Lonely Together: Mister Rogers as performed by Daniel Knox
What can we keep learning from the music of Mister Rogers as we grow older? Katie Wallach talks with singer-songwriter Daniel Knox about his album of Mister Rogers covers and the lessons we can take from the beloved children’s show host into our adulthood.
“We speak with more than our mouths. We listen with more than our ears.” This was part of the heart and soul of America’s favorite neighbor. For decades, Mister Rogers acted as a security blanket for children, from when his show first aired in 1968 to its final episode in 2001. To audiences, he was both a mentor and a friend, celebrating the uniqueness and joy of adolescence while guiding children through some of the more difficult aspects of growing up. Mister Rogers was incredibly outspoken, using his voice and his platform to address topics that at the time were considered taboo, such as racial injustice, inclusivity for those with disabilities, and the concept of death. He gave children the space to explore the often unexplored within themselves, to look inside their hearts and know they were not alone in their feelings. To many, he was magic. Floating from the screen to the soul, armed with sayings and songs that still come to mind. When looking at the piles of trauma, injustice, and hardship in this country today, it really feels like we need Mister Rogers.
Enter Daniel Knox, a musician from Chicago who released a record featuring some of the iconic songs from Mister Rogers’ Neighborhood. The joy of Mister Rogers fills the air once more. I got in touch with Knox about the album, wondering what drew him back to Rogers at this point in his life. Knox said he grew up watching Mister Rogers, and was inspired by the way in which he made his audience feel heard. “He spoke and sang about the human experience in ways that delighted me but also made me feel seen,” he wrote back. “His program dealt with things that were imaginary and very real. Sometimes wonderful, sometimes even frightening. As a child it made me feel seen and understood to have my fears and worries addressed, without being spoken down to.” Knox also commented on the ways in which he was impacted by Rogers’ unflinching ability to explore various topics, regardless of how hard or untouchable they seem. “He showed you how to ride an elevator and how it works, then in the same direct manner explained how guilt was something we all feel and how you can feel with it,” Knox said. “He did this without scolding or condescending.” Part of what made Mister Rogers such an important part of America’s collective childhood was his refusal to talk to his audience like they were too young to understand more mature topics. This made children feel more capable, and gave them an accurate roadmap to understanding their feelings.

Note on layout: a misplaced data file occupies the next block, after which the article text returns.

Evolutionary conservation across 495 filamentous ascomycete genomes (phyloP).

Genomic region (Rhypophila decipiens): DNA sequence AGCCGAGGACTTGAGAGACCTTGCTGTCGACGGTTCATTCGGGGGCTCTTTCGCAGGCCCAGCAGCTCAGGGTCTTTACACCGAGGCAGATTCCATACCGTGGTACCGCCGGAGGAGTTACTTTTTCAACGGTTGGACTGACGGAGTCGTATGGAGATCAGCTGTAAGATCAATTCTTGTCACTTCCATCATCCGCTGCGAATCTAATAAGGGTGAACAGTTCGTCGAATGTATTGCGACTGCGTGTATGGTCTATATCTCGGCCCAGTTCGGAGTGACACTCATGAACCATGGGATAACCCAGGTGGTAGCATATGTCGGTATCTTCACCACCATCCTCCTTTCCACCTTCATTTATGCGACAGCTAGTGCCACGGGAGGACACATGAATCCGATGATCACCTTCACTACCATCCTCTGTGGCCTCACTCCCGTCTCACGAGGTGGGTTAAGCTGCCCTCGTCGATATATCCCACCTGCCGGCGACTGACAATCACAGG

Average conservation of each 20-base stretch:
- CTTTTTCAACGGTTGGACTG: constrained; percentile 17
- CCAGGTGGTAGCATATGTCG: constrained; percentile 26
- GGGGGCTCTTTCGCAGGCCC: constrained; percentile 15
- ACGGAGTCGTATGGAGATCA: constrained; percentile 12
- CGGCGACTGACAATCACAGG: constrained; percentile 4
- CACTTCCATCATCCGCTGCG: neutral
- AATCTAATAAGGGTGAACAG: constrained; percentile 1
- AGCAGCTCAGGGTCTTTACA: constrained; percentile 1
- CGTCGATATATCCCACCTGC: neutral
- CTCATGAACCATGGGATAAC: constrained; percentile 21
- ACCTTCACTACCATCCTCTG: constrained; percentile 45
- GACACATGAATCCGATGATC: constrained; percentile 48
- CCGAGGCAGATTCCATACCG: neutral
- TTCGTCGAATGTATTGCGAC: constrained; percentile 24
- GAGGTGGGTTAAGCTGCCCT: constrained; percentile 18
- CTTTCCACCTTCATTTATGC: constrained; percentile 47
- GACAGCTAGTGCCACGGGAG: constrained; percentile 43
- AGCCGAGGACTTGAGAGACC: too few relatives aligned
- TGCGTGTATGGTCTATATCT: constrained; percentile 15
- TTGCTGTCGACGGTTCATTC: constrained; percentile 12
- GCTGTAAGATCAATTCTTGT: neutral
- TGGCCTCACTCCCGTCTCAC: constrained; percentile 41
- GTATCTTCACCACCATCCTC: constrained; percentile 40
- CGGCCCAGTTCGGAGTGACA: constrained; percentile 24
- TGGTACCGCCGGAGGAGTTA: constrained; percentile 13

With Knox’s album, songs that once soothed us amidst our childhood frustration now afford us a minute to exhale within the chaos that has been 2020 and 2021. Removing the songs from the context of the show reveals them to be so much more heartbreaking, in a way. What was once so simple in our childhood haze now references the pain of adulthood in a way that feels both familiar and unfamiliar, with Knox’s hauntingly deep voice taking the reins as the narrator. Lyrics like, “Often I wonder if I’m a mistake / I’m not supposed to be scared am I / Sometimes I cry and sometimes I shake / Wondering isn’t it true that the strong never break / I’m not like anyone else I know” pack a significant punch as an adult. My simplified child mind always thought this was a song about being yourself. I guess to some degree it still is a song about being yourself, but the message becomes so much more somber to listen to as you age. This is the beauty of Mister Rogers, regardless of your age, it feels like he is holding your hand as you listen to him. This is also the beauty of what Daniel Knox brings to this music. There is a quality to his voice that makes his delivery feel like that of a true storyteller. He sounds weathered, like he has a message worth listening to. It is Knox’s delivery that allows these songs to shine in a new and welcomed, albeit devastating, context.
Sometimes, when my family would take a long car ride I would pretend to be asleep as we approached our destination so I could be carried from the car. I would wake up in bed, and I remember how warm and loved I felt. That’s what Mister Rogers felt like to me in my childhood. Everything Fred Rogers did was an act of love. There was a safety about him. He was magic. These days, I fantasize about falling asleep in the car and waking up in my bed, but there is always so much to do and I probably weigh too much and I need to help bring groceries in… and the list goes on. It is the harsh reality of the everyday-ness of young adulthood that comes to mind when listening to Daniel Knox’s iteration. The pockets of beauty in the tracklist feel bittersweet, a reminder that life is not as simple as it once was. To a child, the song “I’m Taking Care of You” is about the privilege of helping those around you. To me, today, I am immediately reminded of my grandmother who has been forced to live alone due to the ongoing pandemic. I think this melancholy adds a lot, it completely changes the definition of the music, it gives these songs the chance to age. Mister Rogers had the ability to say something that is both totally complex and overly simple. How I wish I could have a neighbor like Mr. Rogers once more. ▲
Katie Wallach graduated from Emerson College with a degree in Media Studies. Her two favorite things are watching The Truman Show and forcing her friends and family to watch The Truman Show.